��s capturing what the CCD sees. We don’t filter it in any way. We don’t have a gain setting or anything like that. We literally take what’s on the CCD and record it. Then we reconstruct after the fact.“We do that with a render farm at the post house, which is a very different approach than what’s done in a lot of cameras that have to record to HDCam SR,” explained Palmer.But that conversion to RGB can take up to 10 seconds per frame on a render farm for the full 4K output to render. That’s before you can do anything with it. At the post house, you’ll be able to output a low-res proxy in real time, but ingesting the 4K data will prove to be a massive job.Alan Laskie, who heads Dalsa Digital Cinema Center’s Special Projects team reported that the company is currently certifying post houses around Los Angeles to handle the data—and giving them the algorithms to unlock Origin footage, including Lowry Digital and Ascent Media.Laskie reported that while the camera has been rented out for a number of projects, there were no specific films that he was able to announce at press time.But he reported that one area where it really shines, is as a visual effects camera.“This is the best visual effects camera ever made—removing the scanning step to get 4K data,” he explained. “All of us came out of visual effects in my group. The visual effects post model is exactly analogous to what we’re doing now, which is using file-based data-centric image workflows in order to do all of the manipulation, and then shoot back out to film at the end. The only difference between their workflow and our workflow is they’re taking the scanner out of the loop, but the pipeline is the same.“Ten years ago we were scanning film,” he added. “So that pipeline has been around for a long time, but now with the digital intermediate, that same workflow is becoming more ubiquitous.”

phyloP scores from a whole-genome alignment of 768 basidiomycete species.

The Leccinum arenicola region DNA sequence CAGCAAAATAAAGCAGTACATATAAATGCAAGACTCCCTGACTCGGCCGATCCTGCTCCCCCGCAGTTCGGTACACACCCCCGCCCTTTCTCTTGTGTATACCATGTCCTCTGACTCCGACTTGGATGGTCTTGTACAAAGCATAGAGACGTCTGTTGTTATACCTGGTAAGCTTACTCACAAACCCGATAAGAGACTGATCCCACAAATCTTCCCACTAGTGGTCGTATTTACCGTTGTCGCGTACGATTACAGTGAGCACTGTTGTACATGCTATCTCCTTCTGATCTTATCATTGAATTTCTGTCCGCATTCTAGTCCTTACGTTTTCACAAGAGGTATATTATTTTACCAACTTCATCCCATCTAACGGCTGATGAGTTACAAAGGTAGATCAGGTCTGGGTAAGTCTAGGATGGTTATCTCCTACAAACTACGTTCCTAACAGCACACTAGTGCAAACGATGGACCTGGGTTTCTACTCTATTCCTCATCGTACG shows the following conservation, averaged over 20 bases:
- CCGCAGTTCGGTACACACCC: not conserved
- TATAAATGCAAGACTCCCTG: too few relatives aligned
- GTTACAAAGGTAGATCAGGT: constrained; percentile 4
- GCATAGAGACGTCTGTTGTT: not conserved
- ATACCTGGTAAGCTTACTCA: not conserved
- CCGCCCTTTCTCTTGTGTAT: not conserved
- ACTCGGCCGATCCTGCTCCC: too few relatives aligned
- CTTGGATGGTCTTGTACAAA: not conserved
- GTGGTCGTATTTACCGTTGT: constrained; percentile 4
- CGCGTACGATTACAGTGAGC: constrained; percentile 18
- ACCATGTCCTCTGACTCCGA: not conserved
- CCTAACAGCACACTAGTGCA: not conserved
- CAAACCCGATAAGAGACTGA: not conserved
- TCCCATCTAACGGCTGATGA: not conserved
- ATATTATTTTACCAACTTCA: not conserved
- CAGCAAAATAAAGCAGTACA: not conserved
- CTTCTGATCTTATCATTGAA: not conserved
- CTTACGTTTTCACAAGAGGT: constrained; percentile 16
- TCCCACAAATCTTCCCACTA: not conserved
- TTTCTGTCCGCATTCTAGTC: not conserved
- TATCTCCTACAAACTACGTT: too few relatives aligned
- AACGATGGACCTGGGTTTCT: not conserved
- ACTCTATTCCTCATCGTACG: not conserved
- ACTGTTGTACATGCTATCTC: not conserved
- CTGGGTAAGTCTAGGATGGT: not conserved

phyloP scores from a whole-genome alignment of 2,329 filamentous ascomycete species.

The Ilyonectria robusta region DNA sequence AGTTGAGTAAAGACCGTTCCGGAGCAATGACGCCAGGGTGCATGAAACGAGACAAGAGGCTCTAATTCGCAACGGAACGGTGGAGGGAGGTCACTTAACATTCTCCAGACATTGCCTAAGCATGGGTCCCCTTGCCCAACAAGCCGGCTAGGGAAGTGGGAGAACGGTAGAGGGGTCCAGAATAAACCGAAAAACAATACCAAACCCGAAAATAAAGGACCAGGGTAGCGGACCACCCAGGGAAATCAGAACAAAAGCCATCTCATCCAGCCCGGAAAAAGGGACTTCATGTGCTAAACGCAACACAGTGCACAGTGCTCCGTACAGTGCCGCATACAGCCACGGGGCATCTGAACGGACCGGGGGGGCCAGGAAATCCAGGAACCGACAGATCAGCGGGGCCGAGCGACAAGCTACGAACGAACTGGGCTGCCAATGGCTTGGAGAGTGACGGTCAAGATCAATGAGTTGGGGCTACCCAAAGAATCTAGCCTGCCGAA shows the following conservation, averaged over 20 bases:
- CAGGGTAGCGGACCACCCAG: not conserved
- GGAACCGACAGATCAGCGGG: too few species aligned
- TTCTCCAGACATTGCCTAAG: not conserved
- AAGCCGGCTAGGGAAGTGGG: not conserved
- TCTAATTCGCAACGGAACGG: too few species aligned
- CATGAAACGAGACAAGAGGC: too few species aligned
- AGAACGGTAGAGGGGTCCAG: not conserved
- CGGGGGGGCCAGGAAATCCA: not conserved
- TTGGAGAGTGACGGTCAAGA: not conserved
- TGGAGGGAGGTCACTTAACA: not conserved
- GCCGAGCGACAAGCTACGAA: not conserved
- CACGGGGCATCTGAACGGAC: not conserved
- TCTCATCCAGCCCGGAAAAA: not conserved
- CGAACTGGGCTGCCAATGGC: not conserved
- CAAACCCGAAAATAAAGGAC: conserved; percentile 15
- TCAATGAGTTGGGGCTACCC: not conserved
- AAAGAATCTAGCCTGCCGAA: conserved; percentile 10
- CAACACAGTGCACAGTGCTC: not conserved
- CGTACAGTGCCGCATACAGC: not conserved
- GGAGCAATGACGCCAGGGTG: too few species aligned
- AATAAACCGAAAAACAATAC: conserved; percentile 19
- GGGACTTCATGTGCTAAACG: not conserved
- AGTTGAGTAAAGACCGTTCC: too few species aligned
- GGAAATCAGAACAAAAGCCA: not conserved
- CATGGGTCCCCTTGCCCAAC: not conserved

Written by Scott Lehane